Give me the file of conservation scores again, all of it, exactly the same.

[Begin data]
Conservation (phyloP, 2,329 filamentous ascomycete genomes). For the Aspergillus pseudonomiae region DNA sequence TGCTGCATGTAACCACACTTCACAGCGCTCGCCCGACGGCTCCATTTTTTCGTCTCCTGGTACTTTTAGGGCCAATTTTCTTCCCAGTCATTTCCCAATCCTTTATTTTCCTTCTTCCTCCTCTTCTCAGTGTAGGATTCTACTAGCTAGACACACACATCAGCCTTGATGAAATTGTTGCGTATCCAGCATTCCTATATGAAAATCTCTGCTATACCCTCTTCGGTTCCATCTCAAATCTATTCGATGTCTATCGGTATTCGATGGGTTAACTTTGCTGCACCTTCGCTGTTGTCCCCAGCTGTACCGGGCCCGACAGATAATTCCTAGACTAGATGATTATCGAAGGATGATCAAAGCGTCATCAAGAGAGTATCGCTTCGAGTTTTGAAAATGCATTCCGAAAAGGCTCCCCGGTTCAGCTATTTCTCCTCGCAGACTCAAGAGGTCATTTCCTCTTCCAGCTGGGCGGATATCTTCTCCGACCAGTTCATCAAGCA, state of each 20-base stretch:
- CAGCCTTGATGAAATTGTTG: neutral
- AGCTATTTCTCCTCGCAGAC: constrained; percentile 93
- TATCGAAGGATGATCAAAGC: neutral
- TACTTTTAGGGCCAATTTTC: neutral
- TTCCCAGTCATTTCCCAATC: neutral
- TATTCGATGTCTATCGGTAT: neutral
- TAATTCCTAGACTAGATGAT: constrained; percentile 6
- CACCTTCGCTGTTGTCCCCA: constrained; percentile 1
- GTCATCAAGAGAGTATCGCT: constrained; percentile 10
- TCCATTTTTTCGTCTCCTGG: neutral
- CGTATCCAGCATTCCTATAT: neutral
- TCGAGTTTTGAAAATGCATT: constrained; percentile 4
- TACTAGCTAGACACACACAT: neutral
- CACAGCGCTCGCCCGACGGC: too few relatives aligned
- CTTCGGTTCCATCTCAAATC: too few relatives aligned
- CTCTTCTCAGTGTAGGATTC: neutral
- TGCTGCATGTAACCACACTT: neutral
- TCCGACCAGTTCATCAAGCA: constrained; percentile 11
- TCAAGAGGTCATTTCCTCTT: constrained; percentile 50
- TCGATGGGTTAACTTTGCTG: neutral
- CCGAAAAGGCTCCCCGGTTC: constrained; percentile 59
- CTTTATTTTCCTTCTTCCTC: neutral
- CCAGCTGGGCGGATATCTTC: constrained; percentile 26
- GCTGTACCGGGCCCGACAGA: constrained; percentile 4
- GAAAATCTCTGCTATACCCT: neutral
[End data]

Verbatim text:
Conservation (phyloP, 2,329 filamentous ascomycete genomes). For the Aspergillus pseudonomiae region DNA sequence TGCTGCATGTAACCACACTTCACAGCGCTCGCCCGACGGCTCCATTTTTTCGTCTCCTGGTACTTTTAGGGCCAATTTTCTTCCCAGTCATTTCCCAATCCTTTATTTTCCTTCTTCCTCCTCTTCTCAGTGTAGGATTCTACTAGCTAGACACACACATCAGCCTTGATGAAATTGTTGCGTATCCAGCATTCCTATATGAAAATCTCTGCTATACCCTCTTCGGTTCCATCTCAAATCTATTCGATGTCTATCGGTATTCGATGGGTTAACTTTGCTGCACCTTCGCTGTTGTCCCCAGCTGTACCGGGCCCGACAGATAATTCCTAGACTAGATGATTATCGAAGGATGATCAAAGCGTCATCAAGAGAGTATCGCTTCGAGTTTTGAAAATGCATTCCGAAAAGGCTCCCCGGTTCAGCTATTTCTCCTCGCAGACTCAAGAGGTCATTTCCTCTTCCAGCTGGGCGGATATCTTCTCCGACCAGTTCATCAAGCA, state of each 20-base stretch:
- CAGCCTTGATGAAATTGTTG: neutral
- AGCTATTTCTCCTCGCAGAC: constrained; percentile 93
- TATCGAAGGATGATCAAAGC: neutral
- TACTTTTAGGGCCAATTTTC: neutral
- TTCCCAGTCATTTCCCAATC: neutral
- TATTCGATGTCTATCGGTAT: neutral
- TAATTCCTAGACTAGATGAT: constrained; percentile 6
- CACCTTCGCTGTTGTCCCCA: constrained; percentile 1
- GTCATCAAGAGAGTATCGCT: constrained; percentile 10
- TCCATTTTTTCGTCTCCTGG: neutral
- CGTATCCAGCATTCCTATAT: neutral
- TCGAGTTTTGAAAATGCATT: constrained; percentile 4
- TACTAGCTAGACACACACAT: neutral
- CACAGCGCTCGCCCGACGGC: too few relatives aligned
- CTTCGGTTCCATCTCAAATC: too few relatives aligned
- CTCTTCTCAGTGTAGGATTC: neutral
- TGCTGCATGTAACCACACTT: neutral
- TCCGACCAGTTCATCAAGCA: constrained; percentile 11
- TCAAGAGGTCATTTCCTCTT: constrained; percentile 50
- TCGATGGGTTAACTTTGCTG: neutral
- CCGAAAAGGCTCCCCGGTTC: constrained; percentile 59
- CTTTATTTTCCTTCTTCCTC: neutral
- CCAGCTGGGCGGATATCTTC: constrained; percentile 26
- GCTGTACCGGGCCCGACAGA: constrained; percentile 4
- GAAAATCTCTGCTATACCCT: neutral